“And while young students may be at lower risk for infection, the educators who make learning possible – including instructional aides, librarians, bus drivers, nutrition workers, and more – are at risk, as are students with medical conditions. Those valued members of our schools need more assurances that schools and communities have the resources they need to stop the virus from spreading widely through their communities. Given Arizona’s rising case numbers and the fact that Arizona remains open, I cannot provide those assurances for the adults and students who are medically vulnerable in our school communities at this time.”
“I welcome more aggressive action from Governor Ducey and our public health officials to help mitigate the virus’s spread. The reality of COVID-19 in Arizona means that reopening schools will be a community effort in which we all have a role to play. Stay home, maintain physical distancing, wash your hands, and wear a mask when you are in public. It is only with statewide action and personal responsibility that we will find a pathway forward for our students and educators to return to the classroom.”
Others in Arizona have voiced their concerns with the Trump “approach” to reopening schools and responded to requests to comment to Blog for Arizona.
Coral Evans, the Mayor of Flagstaff, and a candidate for a State House seat in Legislative District Six relayed:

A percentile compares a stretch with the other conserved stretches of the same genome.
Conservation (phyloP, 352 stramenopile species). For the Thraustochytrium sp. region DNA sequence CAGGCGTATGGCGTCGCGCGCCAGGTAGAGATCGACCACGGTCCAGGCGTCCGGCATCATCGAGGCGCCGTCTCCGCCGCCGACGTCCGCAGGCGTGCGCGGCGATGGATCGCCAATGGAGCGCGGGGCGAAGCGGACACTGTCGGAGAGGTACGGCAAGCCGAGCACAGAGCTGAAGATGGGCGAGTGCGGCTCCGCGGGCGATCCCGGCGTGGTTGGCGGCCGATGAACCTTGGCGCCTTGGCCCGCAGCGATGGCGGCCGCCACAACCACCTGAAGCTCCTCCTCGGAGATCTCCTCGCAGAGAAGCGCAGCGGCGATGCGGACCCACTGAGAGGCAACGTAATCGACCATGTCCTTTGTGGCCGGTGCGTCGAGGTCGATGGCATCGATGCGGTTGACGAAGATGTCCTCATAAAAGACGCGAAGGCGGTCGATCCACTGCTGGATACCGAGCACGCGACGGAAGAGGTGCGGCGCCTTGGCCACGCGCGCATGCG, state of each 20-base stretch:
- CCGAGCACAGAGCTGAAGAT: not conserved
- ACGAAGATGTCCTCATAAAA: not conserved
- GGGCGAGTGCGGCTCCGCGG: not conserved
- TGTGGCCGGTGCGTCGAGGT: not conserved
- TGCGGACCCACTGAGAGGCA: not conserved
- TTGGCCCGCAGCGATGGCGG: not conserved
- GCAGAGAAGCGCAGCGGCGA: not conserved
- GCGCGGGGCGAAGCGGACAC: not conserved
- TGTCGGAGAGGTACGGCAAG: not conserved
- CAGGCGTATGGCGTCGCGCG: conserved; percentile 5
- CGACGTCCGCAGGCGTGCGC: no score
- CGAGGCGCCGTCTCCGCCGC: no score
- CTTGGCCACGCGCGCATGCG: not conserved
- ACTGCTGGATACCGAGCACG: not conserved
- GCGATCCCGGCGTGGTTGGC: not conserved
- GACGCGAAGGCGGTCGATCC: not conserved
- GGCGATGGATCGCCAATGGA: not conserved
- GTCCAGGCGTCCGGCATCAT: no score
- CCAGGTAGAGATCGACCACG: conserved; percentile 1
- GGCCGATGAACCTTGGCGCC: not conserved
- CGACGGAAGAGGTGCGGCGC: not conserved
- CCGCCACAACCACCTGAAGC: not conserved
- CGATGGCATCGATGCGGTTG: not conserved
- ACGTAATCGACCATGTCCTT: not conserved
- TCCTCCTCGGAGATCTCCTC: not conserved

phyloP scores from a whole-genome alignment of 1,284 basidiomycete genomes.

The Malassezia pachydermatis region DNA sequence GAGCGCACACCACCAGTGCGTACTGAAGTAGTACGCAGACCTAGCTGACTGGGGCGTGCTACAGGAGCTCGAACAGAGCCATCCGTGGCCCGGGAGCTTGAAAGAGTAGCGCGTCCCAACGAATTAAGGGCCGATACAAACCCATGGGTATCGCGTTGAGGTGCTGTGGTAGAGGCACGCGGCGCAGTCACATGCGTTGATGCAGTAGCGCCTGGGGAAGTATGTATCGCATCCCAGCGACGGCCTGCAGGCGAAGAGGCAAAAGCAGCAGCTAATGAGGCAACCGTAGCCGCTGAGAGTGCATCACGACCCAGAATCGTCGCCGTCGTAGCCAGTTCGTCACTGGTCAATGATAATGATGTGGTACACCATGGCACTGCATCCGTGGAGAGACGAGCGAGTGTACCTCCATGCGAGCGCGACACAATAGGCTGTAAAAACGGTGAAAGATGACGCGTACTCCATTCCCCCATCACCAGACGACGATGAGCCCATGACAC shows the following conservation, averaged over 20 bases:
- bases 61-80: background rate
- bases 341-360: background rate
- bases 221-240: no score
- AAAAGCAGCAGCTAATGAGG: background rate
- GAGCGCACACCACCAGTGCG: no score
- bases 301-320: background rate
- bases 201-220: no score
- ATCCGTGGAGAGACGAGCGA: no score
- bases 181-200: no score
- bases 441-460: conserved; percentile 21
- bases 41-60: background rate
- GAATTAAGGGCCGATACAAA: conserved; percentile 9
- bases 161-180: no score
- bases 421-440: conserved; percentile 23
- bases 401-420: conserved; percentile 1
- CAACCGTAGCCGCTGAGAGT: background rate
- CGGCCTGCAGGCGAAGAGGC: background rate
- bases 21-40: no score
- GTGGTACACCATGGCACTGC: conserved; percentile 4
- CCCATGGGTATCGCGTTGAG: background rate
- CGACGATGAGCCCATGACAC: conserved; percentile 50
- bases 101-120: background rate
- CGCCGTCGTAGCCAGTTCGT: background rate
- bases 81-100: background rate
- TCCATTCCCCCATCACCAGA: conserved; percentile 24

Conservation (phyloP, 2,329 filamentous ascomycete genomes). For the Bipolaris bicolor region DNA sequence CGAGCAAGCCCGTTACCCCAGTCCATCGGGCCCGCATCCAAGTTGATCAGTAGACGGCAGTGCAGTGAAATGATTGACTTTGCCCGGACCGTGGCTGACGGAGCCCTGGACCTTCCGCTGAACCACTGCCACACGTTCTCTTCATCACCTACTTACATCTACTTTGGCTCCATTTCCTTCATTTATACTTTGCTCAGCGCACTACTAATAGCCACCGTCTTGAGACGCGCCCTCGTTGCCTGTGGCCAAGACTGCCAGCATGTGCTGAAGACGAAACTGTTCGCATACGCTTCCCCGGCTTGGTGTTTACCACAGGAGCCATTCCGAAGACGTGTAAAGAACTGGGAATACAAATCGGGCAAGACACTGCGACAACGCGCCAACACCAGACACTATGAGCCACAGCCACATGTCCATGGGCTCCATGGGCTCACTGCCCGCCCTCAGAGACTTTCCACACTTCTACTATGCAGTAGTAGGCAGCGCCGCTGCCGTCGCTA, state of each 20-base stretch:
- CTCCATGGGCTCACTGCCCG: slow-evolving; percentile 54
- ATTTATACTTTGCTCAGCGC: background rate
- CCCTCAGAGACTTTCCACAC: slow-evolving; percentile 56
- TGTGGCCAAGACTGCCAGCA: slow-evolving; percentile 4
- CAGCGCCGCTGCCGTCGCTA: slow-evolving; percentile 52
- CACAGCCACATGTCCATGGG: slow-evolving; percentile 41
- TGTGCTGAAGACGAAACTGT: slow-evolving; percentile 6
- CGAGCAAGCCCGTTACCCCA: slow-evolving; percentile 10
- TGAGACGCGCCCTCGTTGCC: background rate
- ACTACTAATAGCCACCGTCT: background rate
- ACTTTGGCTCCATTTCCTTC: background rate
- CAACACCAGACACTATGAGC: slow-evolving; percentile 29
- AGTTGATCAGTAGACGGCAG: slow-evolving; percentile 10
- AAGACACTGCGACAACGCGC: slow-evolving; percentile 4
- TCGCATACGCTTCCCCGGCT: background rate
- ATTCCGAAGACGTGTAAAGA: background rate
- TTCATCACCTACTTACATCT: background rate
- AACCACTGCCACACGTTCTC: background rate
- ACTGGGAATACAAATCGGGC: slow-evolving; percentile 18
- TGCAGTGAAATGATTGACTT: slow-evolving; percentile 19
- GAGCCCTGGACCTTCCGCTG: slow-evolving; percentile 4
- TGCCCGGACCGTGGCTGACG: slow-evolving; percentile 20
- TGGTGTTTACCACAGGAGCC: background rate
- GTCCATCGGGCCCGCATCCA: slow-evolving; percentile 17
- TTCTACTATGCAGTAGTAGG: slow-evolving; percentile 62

“Arizona is experiencing the worst outbreak in the world. We should open schools when science tells us it is safe to do so and not before. In the meantime, the legislature needs to find a way to go back to work and fully fund our schools so they can adapt as best possible to the current reality.”
Phoenix Mayor Kate Gallego commented:
“As a mom, I understand the eagerness for schools to safely reopen but we must ensure that educators and school administrators feel prepared and safe to do so. Schools are heroically adapting to the need to rethink the system of education delivery, from securing online accessibility for families who lack it, to adjusting how kids can safely interact with each other and their teachers throughout the day and still return home safely.”
Nathaniel Sigal, the spokesperson for Tucson Mayor Regina Romero responded to a request for comment and stated:
“The Mayor believes we should proceed with the highest level of caution and not make any rash or politically motivated decisions when it comes to re-opening, especially with our schools. She will continue to follow the direction and listen to the advice of our public health experts, superintendents, teachers, and parents with regard to when the appropriate time is to re-open schools.”